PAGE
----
It follows that the opposition to the president and his reactionary brand of far-right national populism cannot limit itself to the same level of declarative politics at which Trump himself operates. The shallow #resistance rhetoric of the centrist Democratic establishment will prove wholly incapable of redressing the broader systemic crisis. Even if Trump is unseated from office, either through impeachment or in the 2020 elections, the same popular discontents that brought him to power will continue to fester and eat away at the perceived legitimacy of the old political elites and representative institutions. To respond convincingly to these dynamics of democratic decay will require a degree of social, political and economic transformation that no mainstream politician in the country is willing to publicly countenance at this point.
The left, for its part, if it ever gains power, will encounter many of the same challenges and limitations that Trump and his white-nationalist minions are currently running in to: from a hostile media and entrenched party bureaucracy to inflated popular expectations and the rigor mortis of existing institutions. Moving from a politics of opposition to a real movement that can withstand the counter-attacks of capital, the far right and the neoliberal establishment to abolish the present state of things will require a level of political organization and strategic thinking on a scale far beyond anything currently found on the left—even among the well-intentioned camp of Bernie Sanders supporters.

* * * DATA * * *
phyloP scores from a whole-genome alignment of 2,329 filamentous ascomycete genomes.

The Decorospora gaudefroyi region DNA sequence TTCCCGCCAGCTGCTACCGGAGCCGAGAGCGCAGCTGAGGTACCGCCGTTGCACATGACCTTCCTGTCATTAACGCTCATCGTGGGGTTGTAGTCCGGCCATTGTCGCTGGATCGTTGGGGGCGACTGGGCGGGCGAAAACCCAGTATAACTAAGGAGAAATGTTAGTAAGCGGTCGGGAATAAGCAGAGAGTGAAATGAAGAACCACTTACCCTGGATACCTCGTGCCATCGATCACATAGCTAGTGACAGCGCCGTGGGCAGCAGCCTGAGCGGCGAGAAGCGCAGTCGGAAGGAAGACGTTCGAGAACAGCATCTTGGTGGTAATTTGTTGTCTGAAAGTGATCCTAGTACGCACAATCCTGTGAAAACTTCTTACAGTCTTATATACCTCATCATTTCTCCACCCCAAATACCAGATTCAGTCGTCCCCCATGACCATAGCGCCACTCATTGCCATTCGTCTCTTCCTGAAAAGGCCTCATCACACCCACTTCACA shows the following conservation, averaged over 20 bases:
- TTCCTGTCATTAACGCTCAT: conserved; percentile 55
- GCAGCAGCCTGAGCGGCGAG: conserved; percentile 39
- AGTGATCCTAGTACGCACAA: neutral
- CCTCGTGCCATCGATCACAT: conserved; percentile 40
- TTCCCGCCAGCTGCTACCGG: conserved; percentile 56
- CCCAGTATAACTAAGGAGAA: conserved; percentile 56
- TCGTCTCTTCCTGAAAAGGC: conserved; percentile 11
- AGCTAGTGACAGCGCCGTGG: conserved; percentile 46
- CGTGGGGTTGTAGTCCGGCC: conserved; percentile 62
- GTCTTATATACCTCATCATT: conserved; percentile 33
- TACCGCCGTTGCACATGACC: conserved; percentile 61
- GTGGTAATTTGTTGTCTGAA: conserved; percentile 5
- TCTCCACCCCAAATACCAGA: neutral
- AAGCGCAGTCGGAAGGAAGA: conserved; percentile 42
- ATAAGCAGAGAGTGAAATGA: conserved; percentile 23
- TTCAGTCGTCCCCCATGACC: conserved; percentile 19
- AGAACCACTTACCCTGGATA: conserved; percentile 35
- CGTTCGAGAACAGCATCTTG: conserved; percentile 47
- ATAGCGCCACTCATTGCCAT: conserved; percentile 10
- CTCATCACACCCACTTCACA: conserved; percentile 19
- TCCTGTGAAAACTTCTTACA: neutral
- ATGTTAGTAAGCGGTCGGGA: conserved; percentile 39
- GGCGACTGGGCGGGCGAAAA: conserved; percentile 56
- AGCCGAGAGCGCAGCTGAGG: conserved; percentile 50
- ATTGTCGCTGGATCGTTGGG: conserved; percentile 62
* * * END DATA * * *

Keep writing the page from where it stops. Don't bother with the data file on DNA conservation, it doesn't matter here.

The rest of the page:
There are therefore important lessons to be drawn from the experience of the past year. The declarative politics of left-populism, with its emphasis on discourse and its grand promises of a reinvigorated social-democratic politics, will likely falter in the absence of a broader campaign to rebuild popular power from below. Socialism, even in its innocent Nordic garden variety, cannot simply be declared into existence after wresting the decaying institutions of liberal democracy from Trump’s tiny hands. To chart an emancipatory way out of the current standoff between the authoritarian neoliberal establishment and an authoritarian nationalist president will require a much more extensive commitment towards mobilizing popular mass movements, countering political fragmentation and instituting new forms of radical democracy from below.
I contend that the crisis we are living through is of a general and structural nature. The social, political and economic institutions that underpinned the postwar world order, enabling the triumph of global capitalism and the consolidation of liberal democracy, are now in a process of decomposition. It would be very dangerous to reduce these world-historical developments to the inanities of a single person, no matter how vile or threatening they may be. Trump’s erratic presidency is a manifestation, not the cause, of the wider democratic decay that has accompanied the neoliberal turn of the past four decades. The unfolding political crisis will outlast him. So must the resistance.
Jerome Roos is an LSE Fellow in International Political Economy at the London School of Economics and Political Science, and the founding editor of ROAR Magazine. For more on his research and writing, visit jeromeroos.com.